THE Copenhagen climate change summit attended by 45,000 people, 119 heads of state and the leaders of 26 countries including US President Barack Obama and Indonesian President Susilo Bambang Yudhoyono concluded with a “Copenhagen Accord” declared as an “attachment” to a conference decision.
We have just had spate of suicides off the upper floors of our posh new shipping malls in Jakarta and are racking our brains as to why people do it and if we need to put up jump nets or to better identify “jumpers”.
What if the human race commits suicide because it can´t face up to climate change realities and what must be done? This is more like those Norwegian lemmings that throw themselves in huge numbers off cliff-tops.
What if, despite our political cynicism, we don’t want to let the planet go down? What if we want to save it?
The small islanders in the Caribbean, the Indian Ocean and the Pacific are waiting for that glug glug glug feeling as the sea rises over the breakfast table. The people in the flat river deltas of Bangladesh may find one day when the floods come up, that they don’t go down again.
QUOTE:If we don’t want to jump off the fifth floor on climate change through collective indecision then we should try and save the world ourselves, in little ways, and every day, and not expect political elites and bureaucrats to save it for us. They will put the cream on the diplomatic cake, eventually, and maybe in Mexico. But it is us who must bake the cake, and eat it. And get more than crumbs from the rich man`s table.
Danny Kaye the Danish entertainer made famous the song “Wonderful Wonderful Copenhagen”. Maybe the bright young new Indonesian Foreign Minister Marty Natalegawa was right that Copenhagen was not so bad after all. A stepping stone to a legally binding treaty to be made next year.
“[The accord] is not bad. It is far better than nothing”. As he pointed out, Heads of State intervened in this themselves and the Indonesians put in their paragraphs in along with the world´s powerful.
I sat in on lots of international trade and development negotiations when I was a young European Commission official.
I was always convinced this was a system of permanent institutionalized failure, of never doing enough, and that second hand Rose was always selling second hand clothes, and rebranding old money as new money. And we officials lived so well while we were doing what seemed to be nothing at all.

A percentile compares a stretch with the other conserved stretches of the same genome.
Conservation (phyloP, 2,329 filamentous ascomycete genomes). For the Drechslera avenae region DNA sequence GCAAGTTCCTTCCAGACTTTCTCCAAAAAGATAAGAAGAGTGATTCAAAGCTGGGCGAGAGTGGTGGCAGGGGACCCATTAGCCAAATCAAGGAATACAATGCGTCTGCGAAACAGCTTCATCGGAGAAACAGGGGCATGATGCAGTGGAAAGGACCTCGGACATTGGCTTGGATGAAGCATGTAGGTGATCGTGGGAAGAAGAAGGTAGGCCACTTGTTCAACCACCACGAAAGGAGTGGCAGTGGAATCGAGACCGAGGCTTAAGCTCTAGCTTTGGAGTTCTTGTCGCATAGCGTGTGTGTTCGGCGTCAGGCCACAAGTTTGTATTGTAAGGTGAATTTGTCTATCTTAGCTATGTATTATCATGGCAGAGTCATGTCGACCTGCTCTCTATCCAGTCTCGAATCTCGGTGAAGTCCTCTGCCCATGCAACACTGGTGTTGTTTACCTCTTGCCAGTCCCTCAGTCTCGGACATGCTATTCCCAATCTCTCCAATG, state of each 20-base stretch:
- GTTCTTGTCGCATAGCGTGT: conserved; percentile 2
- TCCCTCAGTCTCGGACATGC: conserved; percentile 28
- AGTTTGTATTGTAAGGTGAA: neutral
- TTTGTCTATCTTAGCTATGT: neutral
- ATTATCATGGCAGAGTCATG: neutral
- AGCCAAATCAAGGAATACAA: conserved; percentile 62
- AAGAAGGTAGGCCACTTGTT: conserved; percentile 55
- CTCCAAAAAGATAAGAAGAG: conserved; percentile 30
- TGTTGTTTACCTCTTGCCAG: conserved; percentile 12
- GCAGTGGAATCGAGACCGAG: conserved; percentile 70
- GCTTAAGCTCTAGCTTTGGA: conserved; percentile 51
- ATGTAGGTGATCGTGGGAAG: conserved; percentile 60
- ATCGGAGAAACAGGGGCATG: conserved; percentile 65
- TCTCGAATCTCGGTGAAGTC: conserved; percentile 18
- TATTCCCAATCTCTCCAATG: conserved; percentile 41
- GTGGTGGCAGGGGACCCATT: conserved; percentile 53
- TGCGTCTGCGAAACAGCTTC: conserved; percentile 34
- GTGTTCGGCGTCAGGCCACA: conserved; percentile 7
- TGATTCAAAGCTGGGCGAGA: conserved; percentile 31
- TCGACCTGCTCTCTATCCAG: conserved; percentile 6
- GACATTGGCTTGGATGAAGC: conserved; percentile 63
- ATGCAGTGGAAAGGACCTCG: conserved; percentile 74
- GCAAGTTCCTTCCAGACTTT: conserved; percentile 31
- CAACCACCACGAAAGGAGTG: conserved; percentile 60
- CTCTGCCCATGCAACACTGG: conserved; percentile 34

One time I was told in an UNCTAD Board Meeting in Geneva to quietly talk with the Americans and the Japanese to see what they would say, while the EU prepared its position to present to the poor nations – the Group of 77.
I pulled over the glass table in the Palais des Nations looking out over the lake so I could write a note, and the glass top came crashing off the base, to which it was not attached. “That’s the fifth one this week” said the waitress. I had a smashing time in Geneva.
UNCTAD stood for United Nations Conference Trade and Development, but I thought it stood for Under No Circumstances Take Any Decisions.
But I learned it´s not so wise to build up huge expectations of what states and diplomacy can do and more interesting sometimes to see how society changes.
Social change is made of lots of little decisions, not a few big ones.
Voluntary emissions certificates are gradually becoming more important than the officially certified ones, because the voluntary ones represent a lot of us making voluntary individual market decisions, while the official ones represent a few of us tying ourselves in well-meaning bureaucratic knots.
If we don’t want to jump off the fifth floor on climate change through collective indecision then we should try and save the world ourselves, in little ways, and every day, and not expect political elites and bureaucrats to save it for us.
They will put the cream on the diplomatic cake, eventually, and maybe in Mexico. But it is us who must bake the cake, and eat it. And get more than crumbs from the rich man`s table. So what`s new? Lets get on with it ourselves, while we still can!
(Terry Lacey is a development economist who writes from Jakarta on modernization in the Muslim world, investment and trade relations with the EU and Islamic banking.)